Germany's Deutsche Bank announced it has agreed a US$7.2bn payment to US authorities over an investigation into mortgage-backed securities. The sum, which needs final approval, is far lower than the US$14bn the US had asked the bank to pay in September. The looming fine had caused concerns that a failure of the bank could pose a risk to the global financial system.
Credit Suisse also announced a similar deal, while Barclays is now under investigation too. The sale of residential mortgage-backed securities played a significant role in the 2008 financial crisis.
Several banks in the US have been subject to investigations over allegations of giving mortgages to unqualified borrowers, then repackaging those loans as safe investments and selling the risk on to others. The inquiries related to deals done between 2005 and 2007.
Meanwhile, Credit Suisse has said it has agreed a US$5.28bn deal to settle its own dispute with US authorities over mortgage-backed securities. The Swiss bank will pay US authorities US$2.48bn, and will also give consumers US$2.8bn in compensation over the next five years.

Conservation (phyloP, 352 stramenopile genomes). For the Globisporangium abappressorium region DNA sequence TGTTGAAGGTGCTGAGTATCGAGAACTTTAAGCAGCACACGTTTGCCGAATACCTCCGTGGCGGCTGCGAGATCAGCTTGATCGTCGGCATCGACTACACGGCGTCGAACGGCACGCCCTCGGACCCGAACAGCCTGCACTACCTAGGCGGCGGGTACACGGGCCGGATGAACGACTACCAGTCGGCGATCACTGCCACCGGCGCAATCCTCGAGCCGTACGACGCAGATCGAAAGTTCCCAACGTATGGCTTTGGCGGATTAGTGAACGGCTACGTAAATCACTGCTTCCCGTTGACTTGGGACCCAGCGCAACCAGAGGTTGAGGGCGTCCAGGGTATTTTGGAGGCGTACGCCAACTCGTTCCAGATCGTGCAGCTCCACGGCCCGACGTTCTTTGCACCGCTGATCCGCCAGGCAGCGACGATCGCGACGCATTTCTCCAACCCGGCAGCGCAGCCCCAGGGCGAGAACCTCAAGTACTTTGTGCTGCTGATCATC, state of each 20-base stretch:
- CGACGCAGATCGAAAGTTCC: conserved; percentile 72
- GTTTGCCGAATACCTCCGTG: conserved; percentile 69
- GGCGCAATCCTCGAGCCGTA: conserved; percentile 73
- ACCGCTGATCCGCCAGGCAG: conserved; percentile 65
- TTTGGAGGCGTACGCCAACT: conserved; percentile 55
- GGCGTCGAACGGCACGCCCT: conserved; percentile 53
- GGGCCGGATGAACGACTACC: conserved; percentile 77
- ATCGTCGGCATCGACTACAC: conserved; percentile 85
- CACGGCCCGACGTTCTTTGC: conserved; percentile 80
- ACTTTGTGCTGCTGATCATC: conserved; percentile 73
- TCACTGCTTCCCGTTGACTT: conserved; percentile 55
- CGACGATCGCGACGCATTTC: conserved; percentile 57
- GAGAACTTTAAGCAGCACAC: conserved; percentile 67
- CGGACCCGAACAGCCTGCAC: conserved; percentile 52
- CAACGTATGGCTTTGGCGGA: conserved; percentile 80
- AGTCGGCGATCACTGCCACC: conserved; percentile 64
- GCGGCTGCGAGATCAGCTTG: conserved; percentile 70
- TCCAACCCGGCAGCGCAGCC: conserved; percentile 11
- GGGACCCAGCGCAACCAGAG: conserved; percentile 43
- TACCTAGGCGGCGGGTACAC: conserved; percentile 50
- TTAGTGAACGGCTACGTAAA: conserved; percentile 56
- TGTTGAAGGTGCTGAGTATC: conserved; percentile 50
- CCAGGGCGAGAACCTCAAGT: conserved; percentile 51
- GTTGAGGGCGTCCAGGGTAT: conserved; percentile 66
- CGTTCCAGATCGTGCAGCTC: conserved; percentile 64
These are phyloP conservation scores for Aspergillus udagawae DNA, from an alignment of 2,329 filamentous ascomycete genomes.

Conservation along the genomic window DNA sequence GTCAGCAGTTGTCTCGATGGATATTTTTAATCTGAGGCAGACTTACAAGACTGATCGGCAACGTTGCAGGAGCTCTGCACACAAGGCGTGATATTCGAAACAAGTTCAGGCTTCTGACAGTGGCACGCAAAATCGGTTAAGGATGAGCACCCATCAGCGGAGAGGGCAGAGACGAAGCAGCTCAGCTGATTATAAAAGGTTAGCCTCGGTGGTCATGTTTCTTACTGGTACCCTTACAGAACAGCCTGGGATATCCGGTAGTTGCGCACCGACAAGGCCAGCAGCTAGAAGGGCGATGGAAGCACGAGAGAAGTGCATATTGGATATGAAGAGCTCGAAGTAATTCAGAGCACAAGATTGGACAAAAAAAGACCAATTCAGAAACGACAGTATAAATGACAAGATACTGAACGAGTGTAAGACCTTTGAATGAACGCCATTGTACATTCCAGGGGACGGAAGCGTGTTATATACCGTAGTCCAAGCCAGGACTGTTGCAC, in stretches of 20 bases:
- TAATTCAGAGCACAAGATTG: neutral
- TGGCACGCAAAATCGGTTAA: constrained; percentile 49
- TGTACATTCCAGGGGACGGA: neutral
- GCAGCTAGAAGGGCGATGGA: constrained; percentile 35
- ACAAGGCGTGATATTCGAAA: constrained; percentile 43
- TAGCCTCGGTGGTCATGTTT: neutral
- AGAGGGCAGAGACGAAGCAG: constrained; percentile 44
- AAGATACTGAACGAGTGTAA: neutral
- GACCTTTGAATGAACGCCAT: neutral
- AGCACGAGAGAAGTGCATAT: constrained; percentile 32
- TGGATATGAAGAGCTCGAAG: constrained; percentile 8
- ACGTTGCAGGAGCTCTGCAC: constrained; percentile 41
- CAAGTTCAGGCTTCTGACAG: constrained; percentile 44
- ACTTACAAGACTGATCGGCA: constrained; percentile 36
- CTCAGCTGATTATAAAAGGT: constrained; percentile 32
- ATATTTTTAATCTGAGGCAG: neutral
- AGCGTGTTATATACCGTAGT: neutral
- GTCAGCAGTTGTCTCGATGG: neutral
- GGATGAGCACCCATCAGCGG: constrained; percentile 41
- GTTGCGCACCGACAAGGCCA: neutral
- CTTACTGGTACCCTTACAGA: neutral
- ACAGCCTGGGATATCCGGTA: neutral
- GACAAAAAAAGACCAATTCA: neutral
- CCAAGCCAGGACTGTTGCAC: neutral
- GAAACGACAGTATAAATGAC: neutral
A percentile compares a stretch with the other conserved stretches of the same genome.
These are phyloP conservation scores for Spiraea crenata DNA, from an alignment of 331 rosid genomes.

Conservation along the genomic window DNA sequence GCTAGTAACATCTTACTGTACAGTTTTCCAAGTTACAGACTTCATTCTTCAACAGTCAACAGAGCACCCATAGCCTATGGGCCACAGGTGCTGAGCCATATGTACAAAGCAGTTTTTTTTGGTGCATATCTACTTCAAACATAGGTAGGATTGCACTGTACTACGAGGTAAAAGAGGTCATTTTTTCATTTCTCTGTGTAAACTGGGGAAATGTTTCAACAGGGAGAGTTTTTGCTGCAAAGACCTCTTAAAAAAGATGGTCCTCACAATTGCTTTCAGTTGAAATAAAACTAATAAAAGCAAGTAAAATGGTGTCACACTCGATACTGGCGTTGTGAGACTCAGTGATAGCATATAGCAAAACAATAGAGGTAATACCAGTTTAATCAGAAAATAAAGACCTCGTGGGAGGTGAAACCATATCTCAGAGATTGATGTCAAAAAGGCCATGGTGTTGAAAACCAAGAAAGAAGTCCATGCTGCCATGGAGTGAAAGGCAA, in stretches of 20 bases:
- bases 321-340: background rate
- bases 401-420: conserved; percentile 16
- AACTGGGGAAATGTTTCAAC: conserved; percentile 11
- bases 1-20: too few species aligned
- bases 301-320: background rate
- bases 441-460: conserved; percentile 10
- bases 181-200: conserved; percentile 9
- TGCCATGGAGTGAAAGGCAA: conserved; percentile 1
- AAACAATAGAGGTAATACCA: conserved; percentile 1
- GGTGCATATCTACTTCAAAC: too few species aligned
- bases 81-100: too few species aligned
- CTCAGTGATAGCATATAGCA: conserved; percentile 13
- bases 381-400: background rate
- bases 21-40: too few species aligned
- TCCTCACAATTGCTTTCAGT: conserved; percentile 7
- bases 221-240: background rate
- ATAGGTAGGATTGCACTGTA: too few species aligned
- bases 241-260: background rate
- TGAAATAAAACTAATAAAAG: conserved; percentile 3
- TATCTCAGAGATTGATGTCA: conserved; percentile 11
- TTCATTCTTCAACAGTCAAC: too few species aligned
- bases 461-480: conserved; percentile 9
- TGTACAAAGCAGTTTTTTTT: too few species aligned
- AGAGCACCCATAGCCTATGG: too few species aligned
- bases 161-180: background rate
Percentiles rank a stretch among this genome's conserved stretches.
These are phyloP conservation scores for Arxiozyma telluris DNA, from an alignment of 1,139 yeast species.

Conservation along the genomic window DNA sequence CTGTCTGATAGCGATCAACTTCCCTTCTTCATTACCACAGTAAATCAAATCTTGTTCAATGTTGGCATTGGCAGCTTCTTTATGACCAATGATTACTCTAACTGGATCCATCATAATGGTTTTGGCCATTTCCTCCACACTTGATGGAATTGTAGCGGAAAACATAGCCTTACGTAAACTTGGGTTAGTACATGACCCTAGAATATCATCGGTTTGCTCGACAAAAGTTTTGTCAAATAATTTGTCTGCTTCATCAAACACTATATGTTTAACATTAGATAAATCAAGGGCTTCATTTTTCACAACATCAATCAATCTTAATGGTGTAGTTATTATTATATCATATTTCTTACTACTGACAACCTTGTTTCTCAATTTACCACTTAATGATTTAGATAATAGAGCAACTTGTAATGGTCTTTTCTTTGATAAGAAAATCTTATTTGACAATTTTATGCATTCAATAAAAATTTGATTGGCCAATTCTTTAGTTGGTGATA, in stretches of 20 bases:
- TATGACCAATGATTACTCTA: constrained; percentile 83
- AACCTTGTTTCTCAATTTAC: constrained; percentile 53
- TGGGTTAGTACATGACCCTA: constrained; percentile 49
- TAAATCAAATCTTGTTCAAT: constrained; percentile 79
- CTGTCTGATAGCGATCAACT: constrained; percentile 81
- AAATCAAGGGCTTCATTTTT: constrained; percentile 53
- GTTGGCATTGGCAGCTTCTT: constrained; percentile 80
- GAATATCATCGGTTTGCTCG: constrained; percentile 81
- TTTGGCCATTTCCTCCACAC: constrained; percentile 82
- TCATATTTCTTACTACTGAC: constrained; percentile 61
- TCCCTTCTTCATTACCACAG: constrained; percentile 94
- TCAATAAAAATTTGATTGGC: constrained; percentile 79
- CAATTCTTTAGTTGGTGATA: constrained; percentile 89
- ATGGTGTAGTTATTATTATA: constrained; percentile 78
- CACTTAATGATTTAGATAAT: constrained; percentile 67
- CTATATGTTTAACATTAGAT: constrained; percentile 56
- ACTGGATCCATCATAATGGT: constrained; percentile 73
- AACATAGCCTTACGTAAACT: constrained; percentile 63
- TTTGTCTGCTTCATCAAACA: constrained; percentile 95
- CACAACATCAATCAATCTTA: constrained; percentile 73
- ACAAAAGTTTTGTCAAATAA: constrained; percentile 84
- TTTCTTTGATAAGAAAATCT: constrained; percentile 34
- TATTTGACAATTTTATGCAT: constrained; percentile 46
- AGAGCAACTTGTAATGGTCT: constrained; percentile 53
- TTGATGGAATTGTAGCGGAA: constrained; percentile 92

At the same time, the US Department of Justice has said it is now also suing Braclays for alleged mortgage securities fraud. It alleged that from 2005 to 2007, Barclays repeatedly misrepresented the characteristics of the loans backing securities they sold to investors throughout the world, who incurred billions of dollars in losses.
Deutsche Bank operates in 70 countries with 100,000 employees, but is shedding about 15% of its workforce, disposing of its retail bank, Postbank, and pulling out of other countries. Its assets are about €1.6tn. HSBC, the biggest non-Chinese bank in the world, has assets 50% greater than that, but Deutsche is still in, or near, the top 10 biggest global banks.
Under the settlement, Deutsche's payment will be made up of a civil penalty of US$3.1bn, as well as US$4.1bn in consumer relief, delivered over a period of five years, that will help US homeowners.
Other banks that have been ordered to pay fines by the US Department of Justice include Citigroup, which says its US$12bn penalty has been reduced to US$7bn. In 2013, JP Morgan Chase was fined US$13bn, following allegations that it overstated the quality of mortgages being sold to investors. In the following year, Bank of America paid US$16.7bn to settle similar charges. Goldman Sachs settled for US$5.1bn in January this year.